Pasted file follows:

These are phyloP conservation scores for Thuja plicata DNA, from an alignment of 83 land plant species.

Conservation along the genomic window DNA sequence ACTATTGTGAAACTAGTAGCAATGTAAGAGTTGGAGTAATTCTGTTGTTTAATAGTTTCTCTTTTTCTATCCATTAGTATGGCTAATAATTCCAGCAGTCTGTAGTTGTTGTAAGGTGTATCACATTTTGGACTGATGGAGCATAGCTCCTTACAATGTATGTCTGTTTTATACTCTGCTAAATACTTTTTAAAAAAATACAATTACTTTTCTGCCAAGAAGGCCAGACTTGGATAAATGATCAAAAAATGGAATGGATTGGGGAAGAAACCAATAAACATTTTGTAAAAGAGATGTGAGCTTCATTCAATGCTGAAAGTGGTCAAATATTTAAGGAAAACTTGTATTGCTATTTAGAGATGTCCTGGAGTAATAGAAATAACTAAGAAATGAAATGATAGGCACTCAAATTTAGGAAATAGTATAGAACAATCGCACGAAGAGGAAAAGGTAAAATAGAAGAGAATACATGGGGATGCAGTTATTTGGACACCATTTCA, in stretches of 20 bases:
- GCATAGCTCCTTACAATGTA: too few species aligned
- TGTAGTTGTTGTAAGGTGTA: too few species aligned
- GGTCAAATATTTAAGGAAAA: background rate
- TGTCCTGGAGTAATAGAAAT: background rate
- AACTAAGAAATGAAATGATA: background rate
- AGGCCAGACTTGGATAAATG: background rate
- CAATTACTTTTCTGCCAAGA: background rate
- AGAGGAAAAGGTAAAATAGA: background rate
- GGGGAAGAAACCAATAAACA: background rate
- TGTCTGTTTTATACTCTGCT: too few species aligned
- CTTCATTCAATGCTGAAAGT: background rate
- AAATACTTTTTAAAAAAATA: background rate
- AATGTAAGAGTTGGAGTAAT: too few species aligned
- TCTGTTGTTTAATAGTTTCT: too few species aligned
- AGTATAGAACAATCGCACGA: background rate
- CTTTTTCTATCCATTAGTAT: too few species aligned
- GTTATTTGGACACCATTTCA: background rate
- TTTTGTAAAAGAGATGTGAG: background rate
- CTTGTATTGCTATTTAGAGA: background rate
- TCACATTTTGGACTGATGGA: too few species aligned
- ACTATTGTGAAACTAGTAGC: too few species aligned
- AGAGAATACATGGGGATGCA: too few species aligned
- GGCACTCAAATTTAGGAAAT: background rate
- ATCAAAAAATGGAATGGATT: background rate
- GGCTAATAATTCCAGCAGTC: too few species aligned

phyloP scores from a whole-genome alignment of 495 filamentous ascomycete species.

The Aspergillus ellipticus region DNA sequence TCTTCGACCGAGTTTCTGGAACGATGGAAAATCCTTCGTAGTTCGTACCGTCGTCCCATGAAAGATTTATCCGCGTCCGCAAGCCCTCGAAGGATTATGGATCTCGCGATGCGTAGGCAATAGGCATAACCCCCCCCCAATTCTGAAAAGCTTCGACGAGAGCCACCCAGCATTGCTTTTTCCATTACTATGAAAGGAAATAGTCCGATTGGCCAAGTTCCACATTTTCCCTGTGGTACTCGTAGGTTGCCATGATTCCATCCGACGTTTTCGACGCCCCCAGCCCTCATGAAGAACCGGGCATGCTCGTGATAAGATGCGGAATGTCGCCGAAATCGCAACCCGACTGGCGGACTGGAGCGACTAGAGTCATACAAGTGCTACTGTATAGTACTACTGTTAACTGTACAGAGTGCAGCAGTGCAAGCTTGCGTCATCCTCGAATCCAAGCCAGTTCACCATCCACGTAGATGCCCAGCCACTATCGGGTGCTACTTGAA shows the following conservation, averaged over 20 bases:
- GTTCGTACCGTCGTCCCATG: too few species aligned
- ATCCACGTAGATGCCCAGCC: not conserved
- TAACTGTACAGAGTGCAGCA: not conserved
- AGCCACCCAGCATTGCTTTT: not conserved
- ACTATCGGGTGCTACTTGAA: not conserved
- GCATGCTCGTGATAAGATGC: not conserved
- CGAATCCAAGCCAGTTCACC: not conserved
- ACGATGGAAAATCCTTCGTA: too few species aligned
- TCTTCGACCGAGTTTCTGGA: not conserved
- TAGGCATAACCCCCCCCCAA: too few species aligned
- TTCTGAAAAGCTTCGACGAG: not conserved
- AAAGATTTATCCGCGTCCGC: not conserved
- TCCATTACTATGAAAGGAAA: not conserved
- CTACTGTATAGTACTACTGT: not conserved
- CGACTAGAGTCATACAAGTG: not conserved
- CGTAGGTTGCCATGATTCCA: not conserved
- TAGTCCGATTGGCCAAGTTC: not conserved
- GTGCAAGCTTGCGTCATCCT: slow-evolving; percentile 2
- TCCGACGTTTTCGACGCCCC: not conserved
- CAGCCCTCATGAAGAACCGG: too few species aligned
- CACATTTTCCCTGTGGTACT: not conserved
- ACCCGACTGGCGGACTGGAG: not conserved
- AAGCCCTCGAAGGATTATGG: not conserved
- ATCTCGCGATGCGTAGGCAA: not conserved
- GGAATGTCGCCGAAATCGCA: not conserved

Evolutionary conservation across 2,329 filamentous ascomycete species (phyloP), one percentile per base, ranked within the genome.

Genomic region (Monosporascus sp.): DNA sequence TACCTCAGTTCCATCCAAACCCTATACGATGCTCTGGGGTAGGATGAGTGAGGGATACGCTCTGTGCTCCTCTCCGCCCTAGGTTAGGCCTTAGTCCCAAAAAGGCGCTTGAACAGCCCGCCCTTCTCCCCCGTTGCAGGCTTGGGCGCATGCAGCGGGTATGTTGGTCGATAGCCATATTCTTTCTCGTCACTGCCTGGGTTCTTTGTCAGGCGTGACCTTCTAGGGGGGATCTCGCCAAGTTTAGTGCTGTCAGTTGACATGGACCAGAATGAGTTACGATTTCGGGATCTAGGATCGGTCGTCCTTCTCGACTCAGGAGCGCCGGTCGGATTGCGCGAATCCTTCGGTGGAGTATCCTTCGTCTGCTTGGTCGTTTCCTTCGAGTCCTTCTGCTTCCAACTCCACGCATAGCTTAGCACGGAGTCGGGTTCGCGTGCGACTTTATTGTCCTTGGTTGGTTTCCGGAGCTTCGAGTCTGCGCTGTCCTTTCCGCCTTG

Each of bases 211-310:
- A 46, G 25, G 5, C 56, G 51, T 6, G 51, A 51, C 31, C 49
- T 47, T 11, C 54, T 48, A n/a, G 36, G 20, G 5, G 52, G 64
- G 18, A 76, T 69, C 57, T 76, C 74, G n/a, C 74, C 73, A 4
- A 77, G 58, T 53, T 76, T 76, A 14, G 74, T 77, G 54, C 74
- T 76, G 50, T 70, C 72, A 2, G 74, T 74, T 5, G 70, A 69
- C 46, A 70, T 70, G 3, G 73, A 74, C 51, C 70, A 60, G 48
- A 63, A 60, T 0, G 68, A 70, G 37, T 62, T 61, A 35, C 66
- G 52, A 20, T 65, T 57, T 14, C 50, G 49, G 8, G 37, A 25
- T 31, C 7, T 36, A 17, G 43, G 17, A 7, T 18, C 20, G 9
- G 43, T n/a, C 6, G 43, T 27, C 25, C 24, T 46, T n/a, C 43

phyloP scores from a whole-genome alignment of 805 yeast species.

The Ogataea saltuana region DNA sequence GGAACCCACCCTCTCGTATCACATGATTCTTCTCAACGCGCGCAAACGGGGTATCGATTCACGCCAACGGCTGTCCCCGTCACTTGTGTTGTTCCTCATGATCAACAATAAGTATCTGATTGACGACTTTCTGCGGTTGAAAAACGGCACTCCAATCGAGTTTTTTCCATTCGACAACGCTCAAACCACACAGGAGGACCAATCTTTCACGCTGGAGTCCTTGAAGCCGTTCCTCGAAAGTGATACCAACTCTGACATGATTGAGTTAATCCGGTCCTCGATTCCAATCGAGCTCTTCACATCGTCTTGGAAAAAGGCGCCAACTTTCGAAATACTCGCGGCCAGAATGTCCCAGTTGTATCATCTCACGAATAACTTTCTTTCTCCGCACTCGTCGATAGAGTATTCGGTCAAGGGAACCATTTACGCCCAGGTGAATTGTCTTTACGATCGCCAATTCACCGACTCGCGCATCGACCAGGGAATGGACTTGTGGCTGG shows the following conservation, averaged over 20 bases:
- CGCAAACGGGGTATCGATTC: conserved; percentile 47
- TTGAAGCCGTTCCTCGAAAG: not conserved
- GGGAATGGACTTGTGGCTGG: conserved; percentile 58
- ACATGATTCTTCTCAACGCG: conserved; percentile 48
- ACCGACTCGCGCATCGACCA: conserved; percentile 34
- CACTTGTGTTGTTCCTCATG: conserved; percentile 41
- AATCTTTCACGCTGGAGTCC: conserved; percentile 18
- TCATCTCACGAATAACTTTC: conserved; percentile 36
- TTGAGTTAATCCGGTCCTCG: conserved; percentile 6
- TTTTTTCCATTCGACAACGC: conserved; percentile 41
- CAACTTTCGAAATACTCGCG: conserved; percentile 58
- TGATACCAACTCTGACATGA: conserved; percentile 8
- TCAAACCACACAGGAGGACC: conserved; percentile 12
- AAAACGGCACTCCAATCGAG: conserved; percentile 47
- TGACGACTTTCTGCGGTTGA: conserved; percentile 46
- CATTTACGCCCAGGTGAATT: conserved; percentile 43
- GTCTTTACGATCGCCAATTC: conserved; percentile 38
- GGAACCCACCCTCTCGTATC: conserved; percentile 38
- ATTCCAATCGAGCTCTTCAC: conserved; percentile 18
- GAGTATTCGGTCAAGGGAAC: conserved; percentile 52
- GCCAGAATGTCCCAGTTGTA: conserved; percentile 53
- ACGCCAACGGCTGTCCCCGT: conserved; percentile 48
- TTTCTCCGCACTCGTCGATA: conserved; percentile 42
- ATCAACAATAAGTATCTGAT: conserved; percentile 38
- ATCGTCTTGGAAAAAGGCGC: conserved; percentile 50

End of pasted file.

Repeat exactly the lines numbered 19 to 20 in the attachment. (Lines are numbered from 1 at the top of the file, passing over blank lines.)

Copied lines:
- GTTATTTGGACACCATTTCA: background rate
- TTTTGTAAAAGAGATGTGAG: background rate